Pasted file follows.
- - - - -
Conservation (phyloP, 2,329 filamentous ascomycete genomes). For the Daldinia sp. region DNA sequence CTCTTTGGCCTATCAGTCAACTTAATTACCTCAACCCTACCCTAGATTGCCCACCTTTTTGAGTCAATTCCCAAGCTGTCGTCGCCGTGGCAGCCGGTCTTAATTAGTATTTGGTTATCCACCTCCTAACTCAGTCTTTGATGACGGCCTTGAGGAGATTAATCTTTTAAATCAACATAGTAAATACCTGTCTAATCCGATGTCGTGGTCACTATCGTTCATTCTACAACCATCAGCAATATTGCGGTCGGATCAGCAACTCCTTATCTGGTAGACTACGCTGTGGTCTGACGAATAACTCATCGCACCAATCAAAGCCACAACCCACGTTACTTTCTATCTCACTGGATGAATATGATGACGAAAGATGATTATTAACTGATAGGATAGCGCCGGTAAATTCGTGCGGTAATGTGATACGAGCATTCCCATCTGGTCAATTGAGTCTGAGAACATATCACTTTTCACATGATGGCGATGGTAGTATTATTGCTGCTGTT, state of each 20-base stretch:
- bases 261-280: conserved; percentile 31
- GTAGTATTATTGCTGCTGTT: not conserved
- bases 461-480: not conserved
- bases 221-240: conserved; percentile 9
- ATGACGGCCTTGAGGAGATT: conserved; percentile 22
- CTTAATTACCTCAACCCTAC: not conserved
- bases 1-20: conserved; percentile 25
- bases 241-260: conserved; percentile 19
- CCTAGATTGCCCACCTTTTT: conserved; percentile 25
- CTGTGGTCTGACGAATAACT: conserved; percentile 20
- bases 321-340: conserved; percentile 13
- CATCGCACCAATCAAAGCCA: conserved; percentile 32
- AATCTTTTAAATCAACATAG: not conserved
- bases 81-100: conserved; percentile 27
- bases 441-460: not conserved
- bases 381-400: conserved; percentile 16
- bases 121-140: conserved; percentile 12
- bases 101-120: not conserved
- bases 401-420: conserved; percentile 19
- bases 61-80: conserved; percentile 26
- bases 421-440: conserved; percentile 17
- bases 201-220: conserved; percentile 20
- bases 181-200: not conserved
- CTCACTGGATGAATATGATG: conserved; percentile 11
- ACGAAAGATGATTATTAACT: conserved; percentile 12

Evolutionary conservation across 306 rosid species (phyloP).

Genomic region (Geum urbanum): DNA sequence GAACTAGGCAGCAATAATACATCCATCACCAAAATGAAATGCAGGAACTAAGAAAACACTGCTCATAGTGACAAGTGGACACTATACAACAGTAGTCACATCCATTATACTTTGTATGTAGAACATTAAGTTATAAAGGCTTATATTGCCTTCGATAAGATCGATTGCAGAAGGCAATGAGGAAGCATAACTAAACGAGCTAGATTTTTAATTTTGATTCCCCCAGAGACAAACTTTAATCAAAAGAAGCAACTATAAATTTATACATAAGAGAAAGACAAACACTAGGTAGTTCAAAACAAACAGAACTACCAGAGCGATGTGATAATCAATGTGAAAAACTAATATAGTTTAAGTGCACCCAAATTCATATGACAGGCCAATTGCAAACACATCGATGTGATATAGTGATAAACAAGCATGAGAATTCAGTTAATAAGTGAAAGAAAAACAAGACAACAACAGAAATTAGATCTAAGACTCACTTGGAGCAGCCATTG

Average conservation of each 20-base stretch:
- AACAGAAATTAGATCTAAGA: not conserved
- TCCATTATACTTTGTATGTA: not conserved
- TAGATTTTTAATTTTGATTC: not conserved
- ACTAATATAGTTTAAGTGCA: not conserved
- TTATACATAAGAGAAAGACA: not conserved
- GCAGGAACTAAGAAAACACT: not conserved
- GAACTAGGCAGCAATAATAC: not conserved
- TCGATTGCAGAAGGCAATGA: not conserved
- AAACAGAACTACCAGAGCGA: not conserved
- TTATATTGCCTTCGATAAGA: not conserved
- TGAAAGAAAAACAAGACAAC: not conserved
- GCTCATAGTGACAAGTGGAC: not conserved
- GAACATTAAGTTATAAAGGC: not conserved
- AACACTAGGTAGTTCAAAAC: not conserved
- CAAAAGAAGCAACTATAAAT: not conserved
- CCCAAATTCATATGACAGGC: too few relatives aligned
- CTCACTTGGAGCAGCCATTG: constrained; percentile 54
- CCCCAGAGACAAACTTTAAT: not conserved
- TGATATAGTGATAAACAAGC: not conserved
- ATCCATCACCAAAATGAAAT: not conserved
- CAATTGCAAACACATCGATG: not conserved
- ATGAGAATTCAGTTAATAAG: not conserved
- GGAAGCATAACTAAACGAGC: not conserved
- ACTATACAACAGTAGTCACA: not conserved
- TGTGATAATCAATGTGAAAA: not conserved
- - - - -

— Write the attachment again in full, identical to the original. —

Conservation (phyloP, 2,329 filamentous ascomycete genomes). For the Daldinia sp. region DNA sequence CTCTTTGGCCTATCAGTCAACTTAATTACCTCAACCCTACCCTAGATTGCCCACCTTTTTGAGTCAATTCCCAAGCTGTCGTCGCCGTGGCAGCCGGTCTTAATTAGTATTTGGTTATCCACCTCCTAACTCAGTCTTTGATGACGGCCTTGAGGAGATTAATCTTTTAAATCAACATAGTAAATACCTGTCTAATCCGATGTCGTGGTCACTATCGTTCATTCTACAACCATCAGCAATATTGCGGTCGGATCAGCAACTCCTTATCTGGTAGACTACGCTGTGGTCTGACGAATAACTCATCGCACCAATCAAAGCCACAACCCACGTTACTTTCTATCTCACTGGATGAATATGATGACGAAAGATGATTATTAACTGATAGGATAGCGCCGGTAAATTCGTGCGGTAATGTGATACGAGCATTCCCATCTGGTCAATTGAGTCTGAGAACATATCACTTTTCACATGATGGCGATGGTAGTATTATTGCTGCTGTT, state of each 20-base stretch:
- bases 261-280: conserved; percentile 31
- GTAGTATTATTGCTGCTGTT: not conserved
- bases 461-480: not conserved
- bases 221-240: conserved; percentile 9
- ATGACGGCCTTGAGGAGATT: conserved; percentile 22
- CTTAATTACCTCAACCCTAC: not conserved
- bases 1-20: conserved; percentile 25
- bases 241-260: conserved; percentile 19
- CCTAGATTGCCCACCTTTTT: conserved; percentile 25
- CTGTGGTCTGACGAATAACT: conserved; percentile 20
- bases 321-340: conserved; percentile 13
- CATCGCACCAATCAAAGCCA: conserved; percentile 32
- AATCTTTTAAATCAACATAG: not conserved
- bases 81-100: conserved; percentile 27
- bases 441-460: not conserved
- bases 381-400: conserved; percentile 16
- bases 121-140: conserved; percentile 12
- bases 101-120: not conserved
- bases 401-420: conserved; percentile 19
- bases 61-80: conserved; percentile 26
- bases 421-440: conserved; percentile 17
- bases 201-220: conserved; percentile 20
- bases 181-200: not conserved
- CTCACTGGATGAATATGATG: conserved; percentile 11
- ACGAAAGATGATTATTAACT: conserved; percentile 12

Evolutionary conservation across 306 rosid species (phyloP).

Genomic region (Geum urbanum): DNA sequence GAACTAGGCAGCAATAATACATCCATCACCAAAATGAAATGCAGGAACTAAGAAAACACTGCTCATAGTGACAAGTGGACACTATACAACAGTAGTCACATCCATTATACTTTGTATGTAGAACATTAAGTTATAAAGGCTTATATTGCCTTCGATAAGATCGATTGCAGAAGGCAATGAGGAAGCATAACTAAACGAGCTAGATTTTTAATTTTGATTCCCCCAGAGACAAACTTTAATCAAAAGAAGCAACTATAAATTTATACATAAGAGAAAGACAAACACTAGGTAGTTCAAAACAAACAGAACTACCAGAGCGATGTGATAATCAATGTGAAAAACTAATATAGTTTAAGTGCACCCAAATTCATATGACAGGCCAATTGCAAACACATCGATGTGATATAGTGATAAACAAGCATGAGAATTCAGTTAATAAGTGAAAGAAAAACAAGACAACAACAGAAATTAGATCTAAGACTCACTTGGAGCAGCCATTG

Average conservation of each 20-base stretch:
- AACAGAAATTAGATCTAAGA: not conserved
- TCCATTATACTTTGTATGTA: not conserved
- TAGATTTTTAATTTTGATTC: not conserved
- ACTAATATAGTTTAAGTGCA: not conserved
- TTATACATAAGAGAAAGACA: not conserved
- GCAGGAACTAAGAAAACACT: not conserved
- GAACTAGGCAGCAATAATAC: not conserved
- TCGATTGCAGAAGGCAATGA: not conserved
- AAACAGAACTACCAGAGCGA: not conserved
- TTATATTGCCTTCGATAAGA: not conserved
- TGAAAGAAAAACAAGACAAC: not conserved
- GCTCATAGTGACAAGTGGAC: not conserved
- GAACATTAAGTTATAAAGGC: not conserved
- AACACTAGGTAGTTCAAAAC: not conserved
- CAAAAGAAGCAACTATAAAT: not conserved
- CCCAAATTCATATGACAGGC: too few relatives aligned
- CTCACTTGGAGCAGCCATTG: constrained; percentile 54
- CCCCAGAGACAAACTTTAAT: not conserved
- TGATATAGTGATAAACAAGC: not conserved
- ATCCATCACCAAAATGAAAT: not conserved
- CAATTGCAAACACATCGATG: not conserved
- ATGAGAATTCAGTTAATAAG: not conserved
- GGAAGCATAACTAAACGAGC: not conserved
- ACTATACAACAGTAGTCACA: not conserved
- TGTGATAATCAATGTGAAAA: not conserved